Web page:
I am fond of this picture of the beach at Oriental Bay I took from the top of the botanical gardens, on the other side of the harbour, on a very hot Boxing Day almost exactly one year ago.
It is an uncharacteristic Wellington, bathed in visible heat. But this is a city that knows how to be pretty. I’ve taken to walking along the South coast.
And loop back around the forest at the back of the zoo.
But always in Wellington we are faced with the awareness of the city’s uncertain, unstable geography. A very large earthquake centred 100 miles away has made this a common sight.
The state of the Reading car park – a building people use to spend the day in the business district – caused the closure of half of Courtenay Place. The feared imminent collapse of a commercial building in Molesworth Street forced the evacuation of the headquarters of the Red Cross. Does any of this qualify as irony? At any rate, the building is being ‘deconstructed’.
There is nothing like an earthquake to make us notice the built features that lean needlessly over our heads. This one was fenced off along the waterfront.
In the most alarming incident, one of the floors of the recently built Statistics House pancaked during the quake, which thankfully happened in the middle of the night. They say the repairs will take a year. On the outside, you can see exactly where the fault line runs. It made the paving stones pop up like corn kernels in a pan.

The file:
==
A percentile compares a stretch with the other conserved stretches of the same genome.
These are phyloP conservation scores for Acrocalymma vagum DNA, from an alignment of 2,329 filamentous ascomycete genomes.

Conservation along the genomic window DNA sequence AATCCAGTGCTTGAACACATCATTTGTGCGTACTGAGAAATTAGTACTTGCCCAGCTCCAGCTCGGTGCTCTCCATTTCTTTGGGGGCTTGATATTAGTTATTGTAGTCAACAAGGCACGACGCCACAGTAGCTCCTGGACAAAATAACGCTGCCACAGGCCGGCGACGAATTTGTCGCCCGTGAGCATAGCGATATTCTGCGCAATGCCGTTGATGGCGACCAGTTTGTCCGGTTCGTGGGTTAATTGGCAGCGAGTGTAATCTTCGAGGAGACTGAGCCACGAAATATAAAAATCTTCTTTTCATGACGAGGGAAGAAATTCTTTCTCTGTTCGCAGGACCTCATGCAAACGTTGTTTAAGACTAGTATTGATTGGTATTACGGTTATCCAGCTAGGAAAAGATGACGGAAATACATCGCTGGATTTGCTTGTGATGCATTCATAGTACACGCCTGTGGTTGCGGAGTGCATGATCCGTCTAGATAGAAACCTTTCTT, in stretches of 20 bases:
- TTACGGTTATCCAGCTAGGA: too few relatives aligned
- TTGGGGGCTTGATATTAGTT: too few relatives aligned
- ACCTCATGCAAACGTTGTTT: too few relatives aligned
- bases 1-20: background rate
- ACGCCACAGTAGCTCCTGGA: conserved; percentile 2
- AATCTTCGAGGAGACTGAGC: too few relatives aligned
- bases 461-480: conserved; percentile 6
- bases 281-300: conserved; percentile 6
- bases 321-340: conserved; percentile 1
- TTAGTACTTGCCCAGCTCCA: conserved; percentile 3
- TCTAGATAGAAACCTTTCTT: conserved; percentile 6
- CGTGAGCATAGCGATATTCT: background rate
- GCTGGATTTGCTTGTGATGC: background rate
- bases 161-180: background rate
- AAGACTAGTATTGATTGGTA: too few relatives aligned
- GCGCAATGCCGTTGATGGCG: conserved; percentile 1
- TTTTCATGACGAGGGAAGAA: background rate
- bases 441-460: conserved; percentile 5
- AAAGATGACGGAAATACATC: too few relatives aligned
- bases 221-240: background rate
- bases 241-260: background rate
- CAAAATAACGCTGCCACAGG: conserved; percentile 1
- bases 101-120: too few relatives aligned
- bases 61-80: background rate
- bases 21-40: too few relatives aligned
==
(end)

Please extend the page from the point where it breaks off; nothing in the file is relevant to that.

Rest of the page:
And if you walk around the building, you can trace the fault line again.
The state-of-the-art BNZ headquarters next door are fenced off, too. I go the library and check the earthquake risk maps. Look at the ground underneath those buildings. Our prime real estate. The darker the colour, the greater the shaking.
Even before the Kaikoura earthquake, the GHQ building was encircled with an armoured sidewalk as a precautionary measure, while the fate of the listed site is decreed.
That is the negotiation that is always going on in Wellington, between safety and heritage value, or between safety and character. Anything that is of a certain age, and ornate, seems especially fragile (whether it is true or not). Like the Toomath’s buildings.
Or the top of ‘The Vic’.
None of this is unusual or new. It was a fairly typical year in Wellington.
In April, we lost Lanky the pelican. So long, old fella.
Some more pictures. The lovely lettering outside the National Library.
A reminder that graffiti are the original social media.
The inside of Thistle Hall back in July, during my son’s art exhibition.
Finally, a view of the Beehive with novelty sea urchins.
This is it for this blog for this year. In my other usual haunt, at Overland, we wrapped up proceedings with a collective post, while the Summer issue has hit the shelves and is graced by the artwork of the remarkable Sam Wallman. You could get that for Christmas. Or Don’t Dream It’s Over. Or the new Tell You What.
I’ll see you in the new year.